SCOPE AND OBJECTIVES: This workshop presents an overall framework for formulating and evaluating a comparative effectiveness research (CER) question using observational data and causal inference methods. The last half-hour will feature a panel discussion of speakers from the other sessions within the "Methods for Observational Studies of Comparative Effectiveness" workshops.
OUTLINE:Participants will learn how to: 1) ask a CER question and draw causal graphs, 2) assess adequacy of the design and assumptions, 3) define potential outcomes and causal effects, 4) model the assignment mechanism and form the pseudo population, 5) state the outcomes model and estimate effectiveness, 6) conduct sensitivity analyses, 7) identify and apply an instrument for unmeasured confounding, and 8) describe alternative approaches and define an analysis plan. The workshop leverages our Decision Tool for Causal Inference and Observational Data Analysis Methods in Comparative Effectiveness Research (DECODE CER) and online course in CER (funded by PCORI and AHRQ, respectively).
RELEVANCE TO THE CONFERENCE THEME: Evaluating comparative effectiveness, and eventually influencing policies and care, and improving subsequent outcomes and health, increasingly depends on appropriate use of observational data and causal inference. Although such methods are, in some sense, well described in the literature, many variations exist, and the sheer of volume of that literature greatly complicates our ability to effectively weigh the relative strengths and benefits of, and thus select the most reasonable approach(s) for a given question and corresponding data set.
SPEAKERS: Douglas Landsittel, PhD, is the PI of the noted PCORI and AHRQ funding, directs the CER Track of the Institute for Clinical Research Education, and has given a number of invited talks on related methods.
Most of the data used to inform health policy decisions come from observational studies such as large scale surveys conducted by federal, state and local governments and agencies. Examples include the National Health Interview Survey (NHIS), Behavioral Risk Factors Surveillance Survey (BRFSS) or National Immunization Survey (NIS). Because these survey data violate the i.i.d. assumptions of standard statistical methods, they require special analysis methods – the topic of this workshop.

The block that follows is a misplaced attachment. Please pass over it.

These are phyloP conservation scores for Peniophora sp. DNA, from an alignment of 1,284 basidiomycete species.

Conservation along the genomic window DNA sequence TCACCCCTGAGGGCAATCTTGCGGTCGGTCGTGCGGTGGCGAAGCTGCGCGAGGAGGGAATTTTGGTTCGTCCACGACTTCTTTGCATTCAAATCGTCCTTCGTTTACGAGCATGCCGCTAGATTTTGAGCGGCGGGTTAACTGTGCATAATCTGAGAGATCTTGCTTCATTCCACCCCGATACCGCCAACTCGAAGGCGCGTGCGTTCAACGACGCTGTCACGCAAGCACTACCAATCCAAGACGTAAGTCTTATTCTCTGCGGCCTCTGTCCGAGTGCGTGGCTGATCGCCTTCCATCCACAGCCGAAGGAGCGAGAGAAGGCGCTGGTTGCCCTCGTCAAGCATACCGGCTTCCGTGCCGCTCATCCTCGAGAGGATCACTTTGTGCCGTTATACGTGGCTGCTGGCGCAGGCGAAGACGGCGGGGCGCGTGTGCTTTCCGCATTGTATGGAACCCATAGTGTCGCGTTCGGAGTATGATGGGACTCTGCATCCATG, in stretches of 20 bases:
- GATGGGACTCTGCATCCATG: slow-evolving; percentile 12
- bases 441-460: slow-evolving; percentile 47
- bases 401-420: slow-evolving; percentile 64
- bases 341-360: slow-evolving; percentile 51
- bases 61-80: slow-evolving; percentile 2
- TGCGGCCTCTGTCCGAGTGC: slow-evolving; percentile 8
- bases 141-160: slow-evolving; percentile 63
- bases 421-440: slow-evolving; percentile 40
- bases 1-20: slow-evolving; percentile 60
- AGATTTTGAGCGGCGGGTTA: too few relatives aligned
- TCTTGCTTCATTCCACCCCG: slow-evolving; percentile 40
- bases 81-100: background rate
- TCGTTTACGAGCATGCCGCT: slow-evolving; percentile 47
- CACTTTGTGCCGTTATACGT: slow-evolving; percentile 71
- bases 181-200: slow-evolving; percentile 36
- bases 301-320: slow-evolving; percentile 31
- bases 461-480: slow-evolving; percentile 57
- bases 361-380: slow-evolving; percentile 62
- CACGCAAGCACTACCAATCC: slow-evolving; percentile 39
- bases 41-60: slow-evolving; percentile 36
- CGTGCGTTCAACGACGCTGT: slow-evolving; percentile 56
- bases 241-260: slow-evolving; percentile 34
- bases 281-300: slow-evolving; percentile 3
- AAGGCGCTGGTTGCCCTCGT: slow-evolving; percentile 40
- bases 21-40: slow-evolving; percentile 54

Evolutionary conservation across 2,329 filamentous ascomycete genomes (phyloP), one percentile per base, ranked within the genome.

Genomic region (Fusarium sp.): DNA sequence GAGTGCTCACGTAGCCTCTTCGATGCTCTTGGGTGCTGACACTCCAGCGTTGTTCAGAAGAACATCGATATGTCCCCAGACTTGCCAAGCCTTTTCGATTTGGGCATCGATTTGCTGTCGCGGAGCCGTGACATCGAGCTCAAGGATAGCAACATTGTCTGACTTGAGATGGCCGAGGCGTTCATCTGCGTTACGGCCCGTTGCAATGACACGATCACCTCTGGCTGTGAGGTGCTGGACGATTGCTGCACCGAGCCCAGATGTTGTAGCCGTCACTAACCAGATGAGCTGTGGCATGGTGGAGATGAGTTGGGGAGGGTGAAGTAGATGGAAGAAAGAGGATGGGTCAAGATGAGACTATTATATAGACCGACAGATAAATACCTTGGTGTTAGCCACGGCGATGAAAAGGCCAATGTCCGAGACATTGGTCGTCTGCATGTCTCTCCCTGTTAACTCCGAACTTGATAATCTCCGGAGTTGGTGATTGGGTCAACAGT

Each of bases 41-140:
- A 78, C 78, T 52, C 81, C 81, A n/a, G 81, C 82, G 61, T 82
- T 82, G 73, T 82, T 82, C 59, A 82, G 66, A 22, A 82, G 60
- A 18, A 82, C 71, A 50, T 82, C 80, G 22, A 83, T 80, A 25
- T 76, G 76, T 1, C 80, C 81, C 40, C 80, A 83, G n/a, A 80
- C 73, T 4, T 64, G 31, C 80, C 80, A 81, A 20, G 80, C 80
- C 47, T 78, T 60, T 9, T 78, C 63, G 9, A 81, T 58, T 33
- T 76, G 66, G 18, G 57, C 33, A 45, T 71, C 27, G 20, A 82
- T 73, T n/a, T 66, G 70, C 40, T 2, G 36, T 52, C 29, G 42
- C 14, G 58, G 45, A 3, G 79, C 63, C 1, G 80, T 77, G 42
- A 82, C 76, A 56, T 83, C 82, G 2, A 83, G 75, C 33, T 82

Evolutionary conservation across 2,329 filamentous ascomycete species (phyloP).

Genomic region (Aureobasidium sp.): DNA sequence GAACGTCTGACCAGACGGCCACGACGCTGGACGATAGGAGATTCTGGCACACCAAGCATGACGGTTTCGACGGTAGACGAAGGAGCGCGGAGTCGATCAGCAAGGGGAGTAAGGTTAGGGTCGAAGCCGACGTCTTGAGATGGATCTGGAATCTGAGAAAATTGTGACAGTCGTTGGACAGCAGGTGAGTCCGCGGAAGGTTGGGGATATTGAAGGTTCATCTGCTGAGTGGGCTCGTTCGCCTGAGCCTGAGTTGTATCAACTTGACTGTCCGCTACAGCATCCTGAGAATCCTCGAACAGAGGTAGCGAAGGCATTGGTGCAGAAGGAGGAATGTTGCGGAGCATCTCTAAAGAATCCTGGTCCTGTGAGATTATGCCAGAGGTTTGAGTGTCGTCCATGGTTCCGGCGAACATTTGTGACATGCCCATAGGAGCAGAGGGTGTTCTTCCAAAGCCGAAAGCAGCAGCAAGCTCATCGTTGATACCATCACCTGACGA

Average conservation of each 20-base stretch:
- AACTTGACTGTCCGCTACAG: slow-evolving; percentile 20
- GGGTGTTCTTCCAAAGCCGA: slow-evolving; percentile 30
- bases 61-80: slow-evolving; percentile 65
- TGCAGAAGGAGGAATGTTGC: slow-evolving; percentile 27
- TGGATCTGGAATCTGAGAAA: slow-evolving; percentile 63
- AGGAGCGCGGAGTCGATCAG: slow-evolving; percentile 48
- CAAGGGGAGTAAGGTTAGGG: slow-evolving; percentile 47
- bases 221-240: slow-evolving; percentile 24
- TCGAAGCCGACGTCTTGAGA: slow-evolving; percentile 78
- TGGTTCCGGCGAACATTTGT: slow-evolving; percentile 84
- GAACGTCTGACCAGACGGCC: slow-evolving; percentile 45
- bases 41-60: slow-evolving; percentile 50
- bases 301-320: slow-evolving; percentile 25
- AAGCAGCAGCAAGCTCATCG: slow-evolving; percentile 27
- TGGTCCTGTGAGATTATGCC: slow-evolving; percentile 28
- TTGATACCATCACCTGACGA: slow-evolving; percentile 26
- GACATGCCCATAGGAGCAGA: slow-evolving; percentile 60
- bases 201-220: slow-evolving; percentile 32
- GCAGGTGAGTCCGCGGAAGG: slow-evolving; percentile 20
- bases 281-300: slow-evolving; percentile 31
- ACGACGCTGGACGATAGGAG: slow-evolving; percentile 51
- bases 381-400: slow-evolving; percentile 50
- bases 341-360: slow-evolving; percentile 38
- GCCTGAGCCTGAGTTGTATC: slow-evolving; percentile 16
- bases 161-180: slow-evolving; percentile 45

This workshop provides a crash course in complex survey data analysis for health researchers, statisticians and specialists who need to analyze health data collected through complex survey designs. (If the study design description contains keywords like "multistage sampling", "random digit dialing", "nonresponse adjustment" or "final weights", it is a complex survey data set.) The workshop will highlight the issues associated with complex survey data for researchers who have had no exposure to the topic. If you took courses in sampling or survey data analysis, and you remember the material well, this workshop will have limited benefit for you. If you are using weighted survey data, but not entirely sure how the weights were created, or whether to run weighted or unweighted analyses, or are confused about the meaning of your results and what to report -- this is the right workshop for you.
1. Examples of complex health survey data. Survey design trade-offs: frames, coverage, modes and costs.
2. Features of complex surveys: weights, clusters, strata, nonresponse adjustments, and their impact on estimates and standard errors. (2 hours mark)
3. Available software: R, Stata, SAS, SUDAAN. Syntax specification basics.
4. Fitting statistical models with survey data.
5. Survey data quality control: nonresponse biases, coverage biases, mode effects. (4 hours mark)
Instructor: Stanislav (Stas) Kolenikov, Ph.D., is Senior Survey Scientist at Abt Associates.
Social network analysis (SNA) is an emerging area of research involving multiple disciplines and an under appreciation of the breadth of problems it encompasses. This workshop will describe several types of studies involving social networks with examples drawn from medicine and allied fields. The methods used for analyzing each study-type will be described along with the challenges confronting the ability to draw reliable statistical inferences. Because many questions involving society and organizational structure may be represented by networks of relationships, SNA has tremendous potential to advance research and practice in these fields in novel ways. Whilst social networks have been common place for some time in social science disciplines, where numerous descriptive methods for analyzing them have been proposed, interest among statisticians and other quantitative researchers has only recently blossomed. The workshop will consist of three parts: (i) Introduction to the forms of network data, basic network statistics, and common descriptive measures; (ii) “Regular statistical analyses” applied to studies involving a sample of networks; (iii) Relational models in which the network itself constitutes a multivariate dependent variable; (iv) Models or analyses in which networks are fundamental to the construction of explanatory variables, including estimation methods that seek to distinguish social influence (e.g., peer effects) from other social phenomena such as homophily. The workshop will be at a level that relies of a general as opposed to an in depth knowledge of statistics.
Poster session will take place from 6:00 p.m. - 7:00 p.m.